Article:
Japan, Moving toward a More Advanced Knowledge Economy - Vol. 1

Japan, Moving toward a More Advanced Knowledge Economy - Vol. 1

Japan, Moving toward a More Advanced Knowledge Economy - Vol. 1

Japan, Moving toward a More Advanced Knowledge Economy - Vol. 1

Synopsis

These two volumes analyze Japan from the Knowledge Economy perspective, covering a wide range of sectoral issues in development including the macro economic framework, education and skills training, the national innovation system, science and technology, information and communication technology, and infrastructure. While 'Volume 1' explores the four pillare of the 'Knowledge for Development' framework, the second volume presents up-to-date case studies of outstanding Japanese private companies that each characterize different aspects of the Knowledge Economy. By combining economics and business, these volumes allow readers to grasp the full scope of today's knowledge economy.

Excerpt

Knowledge has long been recognized as a key source of economic growth and a valuable asset that can be leveraged, especially now in an era of increasing globalization. As a result of deeper integration among economies and fueled by the revolutionary advances in information technology (IT), the supply of and demand for knowledge and its application have led to significant challenges as well as opportunities for both developing and developed countries. To create and sustain an effective knowledge economy, countries and companies worldwide must become more knowledge-competitive. This book analyzes Japan as a knowledge economy, with a view to providing lessons for the developing world.

Japan’s rapid economic recovery after World War ii, assisted by imported technology, was indeed remarkable. in the mid-1960s, it was the second largest World Bank borrower, while only two decades later it was the second largest contributor. Already in the mid-1960s, Japan’s gdp was beginning to catch up with some of the European economies.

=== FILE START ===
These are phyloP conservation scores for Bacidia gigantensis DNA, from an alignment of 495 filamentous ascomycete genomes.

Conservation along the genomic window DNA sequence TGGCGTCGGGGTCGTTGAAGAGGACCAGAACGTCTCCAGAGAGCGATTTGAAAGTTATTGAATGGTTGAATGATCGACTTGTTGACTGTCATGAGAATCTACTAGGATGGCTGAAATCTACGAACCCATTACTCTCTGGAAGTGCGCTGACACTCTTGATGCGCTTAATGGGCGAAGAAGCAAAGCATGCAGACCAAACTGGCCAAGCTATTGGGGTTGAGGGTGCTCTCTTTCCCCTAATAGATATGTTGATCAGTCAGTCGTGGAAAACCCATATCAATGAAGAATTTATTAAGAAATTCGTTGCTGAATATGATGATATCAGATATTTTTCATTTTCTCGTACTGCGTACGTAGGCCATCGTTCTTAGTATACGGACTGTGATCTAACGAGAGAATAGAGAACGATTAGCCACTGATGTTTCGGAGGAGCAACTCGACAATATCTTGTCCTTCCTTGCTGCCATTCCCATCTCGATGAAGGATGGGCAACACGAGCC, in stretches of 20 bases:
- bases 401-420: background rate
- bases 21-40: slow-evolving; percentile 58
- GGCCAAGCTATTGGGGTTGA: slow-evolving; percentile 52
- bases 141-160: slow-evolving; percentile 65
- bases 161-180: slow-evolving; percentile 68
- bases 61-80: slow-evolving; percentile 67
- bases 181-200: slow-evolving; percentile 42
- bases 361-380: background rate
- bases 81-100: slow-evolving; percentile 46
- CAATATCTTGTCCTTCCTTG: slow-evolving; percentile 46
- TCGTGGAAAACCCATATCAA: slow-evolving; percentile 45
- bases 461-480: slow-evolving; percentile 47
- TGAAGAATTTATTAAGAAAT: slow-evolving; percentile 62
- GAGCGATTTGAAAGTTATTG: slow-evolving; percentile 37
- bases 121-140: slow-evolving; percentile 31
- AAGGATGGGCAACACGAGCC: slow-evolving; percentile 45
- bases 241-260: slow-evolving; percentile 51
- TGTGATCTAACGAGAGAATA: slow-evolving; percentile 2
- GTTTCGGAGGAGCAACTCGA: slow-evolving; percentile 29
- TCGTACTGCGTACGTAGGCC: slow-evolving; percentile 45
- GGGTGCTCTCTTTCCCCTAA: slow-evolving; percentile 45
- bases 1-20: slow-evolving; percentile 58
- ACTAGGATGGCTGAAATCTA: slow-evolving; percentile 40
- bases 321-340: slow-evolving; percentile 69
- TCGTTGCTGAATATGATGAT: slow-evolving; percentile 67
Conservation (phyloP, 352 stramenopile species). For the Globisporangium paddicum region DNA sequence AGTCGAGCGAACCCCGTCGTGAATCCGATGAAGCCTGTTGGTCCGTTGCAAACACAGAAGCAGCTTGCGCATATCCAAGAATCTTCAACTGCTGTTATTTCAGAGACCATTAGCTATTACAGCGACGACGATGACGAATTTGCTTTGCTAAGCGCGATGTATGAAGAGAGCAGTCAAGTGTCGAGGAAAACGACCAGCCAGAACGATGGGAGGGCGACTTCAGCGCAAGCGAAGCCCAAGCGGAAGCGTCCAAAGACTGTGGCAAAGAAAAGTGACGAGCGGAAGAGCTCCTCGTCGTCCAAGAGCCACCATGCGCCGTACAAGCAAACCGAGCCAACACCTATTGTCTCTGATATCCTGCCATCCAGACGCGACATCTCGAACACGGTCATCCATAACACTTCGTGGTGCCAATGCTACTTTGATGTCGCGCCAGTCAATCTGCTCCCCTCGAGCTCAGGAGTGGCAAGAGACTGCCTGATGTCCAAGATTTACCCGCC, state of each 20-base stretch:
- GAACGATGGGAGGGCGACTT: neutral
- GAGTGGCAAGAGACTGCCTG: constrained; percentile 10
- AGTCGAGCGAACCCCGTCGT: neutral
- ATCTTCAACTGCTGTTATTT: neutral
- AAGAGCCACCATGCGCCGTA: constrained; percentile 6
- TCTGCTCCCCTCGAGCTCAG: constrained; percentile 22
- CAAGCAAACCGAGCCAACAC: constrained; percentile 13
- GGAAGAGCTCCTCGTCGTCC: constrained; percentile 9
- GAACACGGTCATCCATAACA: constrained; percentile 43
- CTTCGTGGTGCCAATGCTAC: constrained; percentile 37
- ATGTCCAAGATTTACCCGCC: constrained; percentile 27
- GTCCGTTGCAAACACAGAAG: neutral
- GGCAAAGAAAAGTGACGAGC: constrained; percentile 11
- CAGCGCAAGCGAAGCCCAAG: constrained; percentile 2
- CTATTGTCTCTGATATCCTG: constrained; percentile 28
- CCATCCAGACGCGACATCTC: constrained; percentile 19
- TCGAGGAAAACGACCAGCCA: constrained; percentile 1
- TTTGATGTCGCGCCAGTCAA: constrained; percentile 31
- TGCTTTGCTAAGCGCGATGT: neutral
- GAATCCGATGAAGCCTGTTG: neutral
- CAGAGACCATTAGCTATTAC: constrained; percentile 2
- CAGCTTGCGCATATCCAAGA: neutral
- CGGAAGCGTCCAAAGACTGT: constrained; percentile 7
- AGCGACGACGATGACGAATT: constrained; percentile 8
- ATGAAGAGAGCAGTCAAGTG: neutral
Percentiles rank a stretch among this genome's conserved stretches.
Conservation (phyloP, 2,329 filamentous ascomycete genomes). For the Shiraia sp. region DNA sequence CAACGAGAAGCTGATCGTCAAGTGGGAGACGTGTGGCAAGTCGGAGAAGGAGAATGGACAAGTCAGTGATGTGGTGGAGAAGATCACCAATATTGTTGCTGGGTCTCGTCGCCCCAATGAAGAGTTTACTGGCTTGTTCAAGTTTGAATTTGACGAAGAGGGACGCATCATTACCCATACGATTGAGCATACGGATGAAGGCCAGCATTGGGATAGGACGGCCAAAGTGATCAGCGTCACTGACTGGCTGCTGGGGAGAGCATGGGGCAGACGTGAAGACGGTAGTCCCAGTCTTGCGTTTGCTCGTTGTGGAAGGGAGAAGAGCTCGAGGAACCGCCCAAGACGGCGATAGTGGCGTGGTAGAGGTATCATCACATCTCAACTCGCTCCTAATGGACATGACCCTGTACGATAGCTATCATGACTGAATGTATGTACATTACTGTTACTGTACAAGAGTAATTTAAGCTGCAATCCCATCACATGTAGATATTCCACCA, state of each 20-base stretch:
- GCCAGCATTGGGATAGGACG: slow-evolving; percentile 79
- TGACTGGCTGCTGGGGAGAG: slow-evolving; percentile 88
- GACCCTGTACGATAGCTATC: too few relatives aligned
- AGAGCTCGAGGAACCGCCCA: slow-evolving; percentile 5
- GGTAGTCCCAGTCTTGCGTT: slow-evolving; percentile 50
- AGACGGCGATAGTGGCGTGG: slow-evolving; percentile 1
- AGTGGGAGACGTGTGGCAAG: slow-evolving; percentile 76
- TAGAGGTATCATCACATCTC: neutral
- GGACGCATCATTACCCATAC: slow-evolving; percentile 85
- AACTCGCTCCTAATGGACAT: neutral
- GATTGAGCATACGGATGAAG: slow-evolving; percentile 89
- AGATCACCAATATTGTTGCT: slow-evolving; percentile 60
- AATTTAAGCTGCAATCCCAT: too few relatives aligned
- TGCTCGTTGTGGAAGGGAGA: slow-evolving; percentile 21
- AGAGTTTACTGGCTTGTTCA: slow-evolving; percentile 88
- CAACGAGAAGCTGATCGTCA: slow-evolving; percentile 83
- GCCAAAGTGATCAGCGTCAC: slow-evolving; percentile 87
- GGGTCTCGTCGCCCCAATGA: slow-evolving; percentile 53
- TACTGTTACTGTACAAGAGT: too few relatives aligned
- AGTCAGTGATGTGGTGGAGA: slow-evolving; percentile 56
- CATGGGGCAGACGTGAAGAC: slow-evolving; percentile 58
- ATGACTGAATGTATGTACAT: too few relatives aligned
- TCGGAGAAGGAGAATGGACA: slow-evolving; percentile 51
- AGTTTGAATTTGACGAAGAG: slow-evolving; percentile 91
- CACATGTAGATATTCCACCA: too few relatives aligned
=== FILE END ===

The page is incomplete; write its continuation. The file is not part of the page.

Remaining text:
In the 1970s and 1980s, Japan was held up as a model of economic growth for developing countries; and in the 1980s, companies in the industrial countries realized that they could also learn a great deal from Japanese firms. Some analysts even believed that Japan would dominate the world economy in most major industries because of its advanced production system. Then, in the 1990s, a long period of economic stagnation, especially relative to the resurgence of it companies in the United States, led many to dismiss Japan as an important source of ideas.

These polar opposite perceptions, however, do not reflect the real Japanese economy past or present. the earlier positive assessments ignored the existence of a substantial number of uncompetitive industries, while the more recent dismissals ignore some highly competitive companies and industries. This book provides a more balanced account. in particular, it assesses Japan’s status as a knowledgebased economy, applying the “four-pillar” analysis developed by the World Bank Institute (WBI), and highlights the success of several knowledge-advanced Japanese companies.

In mid-2006, the Japanese economy appears to be emerging from a lengthy stagnation. Japan has been a source of global best practices in both manufacturing processes and management; and although many of its characteristic large-firm management approaches may seem ill-suited to the evolving global economy, others have been adapted and continue to be on the cutting edge. On a macro level, Japan has become the world’s second largest economy and has a very high level of social equity.

At the same time, Japan is facing many challenges as it moves into a more advanced position in the global knowledge economy, including the need for a more flexible labor market, and the provision of risk capital, safety nets, and lifelong learning. Some of these issues are also relevant to developing countries.

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